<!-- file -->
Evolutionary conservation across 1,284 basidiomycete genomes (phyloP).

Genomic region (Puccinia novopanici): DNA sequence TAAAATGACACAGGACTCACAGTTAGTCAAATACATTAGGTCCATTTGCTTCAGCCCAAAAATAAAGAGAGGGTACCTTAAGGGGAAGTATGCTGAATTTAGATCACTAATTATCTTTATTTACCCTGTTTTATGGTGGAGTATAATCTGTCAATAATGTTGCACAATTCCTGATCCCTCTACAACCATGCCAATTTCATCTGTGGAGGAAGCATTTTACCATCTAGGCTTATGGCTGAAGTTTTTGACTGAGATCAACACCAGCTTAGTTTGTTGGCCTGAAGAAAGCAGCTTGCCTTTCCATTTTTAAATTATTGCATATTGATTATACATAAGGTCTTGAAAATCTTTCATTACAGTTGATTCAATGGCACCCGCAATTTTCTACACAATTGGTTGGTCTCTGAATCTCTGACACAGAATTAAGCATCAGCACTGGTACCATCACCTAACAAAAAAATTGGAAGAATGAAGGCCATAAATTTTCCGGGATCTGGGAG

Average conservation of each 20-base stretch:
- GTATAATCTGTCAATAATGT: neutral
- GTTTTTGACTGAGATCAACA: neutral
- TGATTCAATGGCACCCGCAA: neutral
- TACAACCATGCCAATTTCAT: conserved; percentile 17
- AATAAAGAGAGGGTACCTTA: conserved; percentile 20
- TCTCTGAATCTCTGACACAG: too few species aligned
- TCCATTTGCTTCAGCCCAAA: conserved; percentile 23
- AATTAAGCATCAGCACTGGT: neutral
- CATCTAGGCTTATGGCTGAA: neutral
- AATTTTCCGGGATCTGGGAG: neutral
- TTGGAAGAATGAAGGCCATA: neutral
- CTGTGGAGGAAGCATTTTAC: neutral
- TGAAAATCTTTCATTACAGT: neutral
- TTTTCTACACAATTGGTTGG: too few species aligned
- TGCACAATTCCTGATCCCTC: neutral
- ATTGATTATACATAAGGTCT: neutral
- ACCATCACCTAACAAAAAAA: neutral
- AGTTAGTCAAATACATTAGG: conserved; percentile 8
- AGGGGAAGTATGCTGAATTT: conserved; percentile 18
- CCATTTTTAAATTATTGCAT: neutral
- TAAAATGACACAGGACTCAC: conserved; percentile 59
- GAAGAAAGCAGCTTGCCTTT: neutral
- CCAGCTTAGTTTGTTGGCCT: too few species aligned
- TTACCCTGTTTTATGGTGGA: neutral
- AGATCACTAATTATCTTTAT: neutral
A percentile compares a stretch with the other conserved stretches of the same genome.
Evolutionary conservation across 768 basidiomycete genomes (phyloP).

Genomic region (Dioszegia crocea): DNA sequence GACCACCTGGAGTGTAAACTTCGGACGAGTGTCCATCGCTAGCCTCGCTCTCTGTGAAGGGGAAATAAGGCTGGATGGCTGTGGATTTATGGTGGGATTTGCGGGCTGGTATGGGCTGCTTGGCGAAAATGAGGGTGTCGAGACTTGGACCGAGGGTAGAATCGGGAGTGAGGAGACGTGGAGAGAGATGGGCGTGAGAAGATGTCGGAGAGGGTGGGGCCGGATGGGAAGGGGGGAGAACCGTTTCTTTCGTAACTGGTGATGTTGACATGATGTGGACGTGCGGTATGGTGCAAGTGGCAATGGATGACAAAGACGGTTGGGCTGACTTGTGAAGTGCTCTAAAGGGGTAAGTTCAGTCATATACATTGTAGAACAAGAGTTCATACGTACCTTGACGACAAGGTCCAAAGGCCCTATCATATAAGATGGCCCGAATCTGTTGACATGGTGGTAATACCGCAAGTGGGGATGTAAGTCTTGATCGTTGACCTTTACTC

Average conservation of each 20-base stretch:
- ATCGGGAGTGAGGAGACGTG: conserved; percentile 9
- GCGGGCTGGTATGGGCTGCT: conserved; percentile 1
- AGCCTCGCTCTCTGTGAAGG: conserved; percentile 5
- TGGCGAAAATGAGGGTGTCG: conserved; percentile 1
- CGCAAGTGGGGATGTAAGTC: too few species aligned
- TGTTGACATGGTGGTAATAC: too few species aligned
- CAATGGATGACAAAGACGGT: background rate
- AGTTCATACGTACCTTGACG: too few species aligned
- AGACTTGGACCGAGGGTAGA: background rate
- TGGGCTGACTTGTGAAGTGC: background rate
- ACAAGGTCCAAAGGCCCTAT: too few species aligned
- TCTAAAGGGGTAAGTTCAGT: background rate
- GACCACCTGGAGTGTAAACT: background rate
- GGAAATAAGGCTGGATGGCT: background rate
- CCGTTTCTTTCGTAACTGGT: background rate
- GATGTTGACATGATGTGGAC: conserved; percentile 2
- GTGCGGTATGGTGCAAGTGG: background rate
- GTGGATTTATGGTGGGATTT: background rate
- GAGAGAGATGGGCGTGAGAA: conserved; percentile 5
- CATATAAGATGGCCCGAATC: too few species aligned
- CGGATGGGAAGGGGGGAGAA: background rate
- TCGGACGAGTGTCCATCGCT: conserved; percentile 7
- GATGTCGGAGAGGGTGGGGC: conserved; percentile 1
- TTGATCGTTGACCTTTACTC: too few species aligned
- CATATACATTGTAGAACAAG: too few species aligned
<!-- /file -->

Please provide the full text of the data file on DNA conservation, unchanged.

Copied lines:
Evolutionary conservation across 1,284 basidiomycete genomes (phyloP).

Genomic region (Puccinia novopanici): DNA sequence TAAAATGACACAGGACTCACAGTTAGTCAAATACATTAGGTCCATTTGCTTCAGCCCAAAAATAAAGAGAGGGTACCTTAAGGGGAAGTATGCTGAATTTAGATCACTAATTATCTTTATTTACCCTGTTTTATGGTGGAGTATAATCTGTCAATAATGTTGCACAATTCCTGATCCCTCTACAACCATGCCAATTTCATCTGTGGAGGAAGCATTTTACCATCTAGGCTTATGGCTGAAGTTTTTGACTGAGATCAACACCAGCTTAGTTTGTTGGCCTGAAGAAAGCAGCTTGCCTTTCCATTTTTAAATTATTGCATATTGATTATACATAAGGTCTTGAAAATCTTTCATTACAGTTGATTCAATGGCACCCGCAATTTTCTACACAATTGGTTGGTCTCTGAATCTCTGACACAGAATTAAGCATCAGCACTGGTACCATCACCTAACAAAAAAATTGGAAGAATGAAGGCCATAAATTTTCCGGGATCTGGGAG

Average conservation of each 20-base stretch:
- GTATAATCTGTCAATAATGT: neutral
- GTTTTTGACTGAGATCAACA: neutral
- TGATTCAATGGCACCCGCAA: neutral
- TACAACCATGCCAATTTCAT: conserved; percentile 17
- AATAAAGAGAGGGTACCTTA: conserved; percentile 20
- TCTCTGAATCTCTGACACAG: too few species aligned
- TCCATTTGCTTCAGCCCAAA: conserved; percentile 23
- AATTAAGCATCAGCACTGGT: neutral
- CATCTAGGCTTATGGCTGAA: neutral
- AATTTTCCGGGATCTGGGAG: neutral
- TTGGAAGAATGAAGGCCATA: neutral
- CTGTGGAGGAAGCATTTTAC: neutral
- TGAAAATCTTTCATTACAGT: neutral
- TTTTCTACACAATTGGTTGG: too few species aligned
- TGCACAATTCCTGATCCCTC: neutral
- ATTGATTATACATAAGGTCT: neutral
- ACCATCACCTAACAAAAAAA: neutral
- AGTTAGTCAAATACATTAGG: conserved; percentile 8
- AGGGGAAGTATGCTGAATTT: conserved; percentile 18
- CCATTTTTAAATTATTGCAT: neutral
- TAAAATGACACAGGACTCAC: conserved; percentile 59
- GAAGAAAGCAGCTTGCCTTT: neutral
- CCAGCTTAGTTTGTTGGCCT: too few species aligned
- TTACCCTGTTTTATGGTGGA: neutral
- AGATCACTAATTATCTTTAT: neutral
A percentile compares a stretch with the other conserved stretches of the same genome.
Evolutionary conservation across 768 basidiomycete genomes (phyloP).

Genomic region (Dioszegia crocea): DNA sequence GACCACCTGGAGTGTAAACTTCGGACGAGTGTCCATCGCTAGCCTCGCTCTCTGTGAAGGGGAAATAAGGCTGGATGGCTGTGGATTTATGGTGGGATTTGCGGGCTGGTATGGGCTGCTTGGCGAAAATGAGGGTGTCGAGACTTGGACCGAGGGTAGAATCGGGAGTGAGGAGACGTGGAGAGAGATGGGCGTGAGAAGATGTCGGAGAGGGTGGGGCCGGATGGGAAGGGGGGAGAACCGTTTCTTTCGTAACTGGTGATGTTGACATGATGTGGACGTGCGGTATGGTGCAAGTGGCAATGGATGACAAAGACGGTTGGGCTGACTTGTGAAGTGCTCTAAAGGGGTAAGTTCAGTCATATACATTGTAGAACAAGAGTTCATACGTACCTTGACGACAAGGTCCAAAGGCCCTATCATATAAGATGGCCCGAATCTGTTGACATGGTGGTAATACCGCAAGTGGGGATGTAAGTCTTGATCGTTGACCTTTACTC

Average conservation of each 20-base stretch:
- ATCGGGAGTGAGGAGACGTG: conserved; percentile 9
- GCGGGCTGGTATGGGCTGCT: conserved; percentile 1
- AGCCTCGCTCTCTGTGAAGG: conserved; percentile 5
- TGGCGAAAATGAGGGTGTCG: conserved; percentile 1
- CGCAAGTGGGGATGTAAGTC: too few species aligned
- TGTTGACATGGTGGTAATAC: too few species aligned
- CAATGGATGACAAAGACGGT: background rate
- AGTTCATACGTACCTTGACG: too few species aligned
- AGACTTGGACCGAGGGTAGA: background rate
- TGGGCTGACTTGTGAAGTGC: background rate
- ACAAGGTCCAAAGGCCCTAT: too few species aligned
- TCTAAAGGGGTAAGTTCAGT: background rate
- GACCACCTGGAGTGTAAACT: background rate
- GGAAATAAGGCTGGATGGCT: background rate
- CCGTTTCTTTCGTAACTGGT: background rate
- GATGTTGACATGATGTGGAC: conserved; percentile 2
- GTGCGGTATGGTGCAAGTGG: background rate
- GTGGATTTATGGTGGGATTT: background rate
- GAGAGAGATGGGCGTGAGAA: conserved; percentile 5
- CATATAAGATGGCCCGAATC: too few species aligned
- CGGATGGGAAGGGGGGAGAA: background rate
- TCGGACGAGTGTCCATCGCT: conserved; percentile 7
- GATGTCGGAGAGGGTGGGGC: conserved; percentile 1
- TTGATCGTTGACCTTTACTC: too few species aligned
- CATATACATTGTAGAACAAG: too few species aligned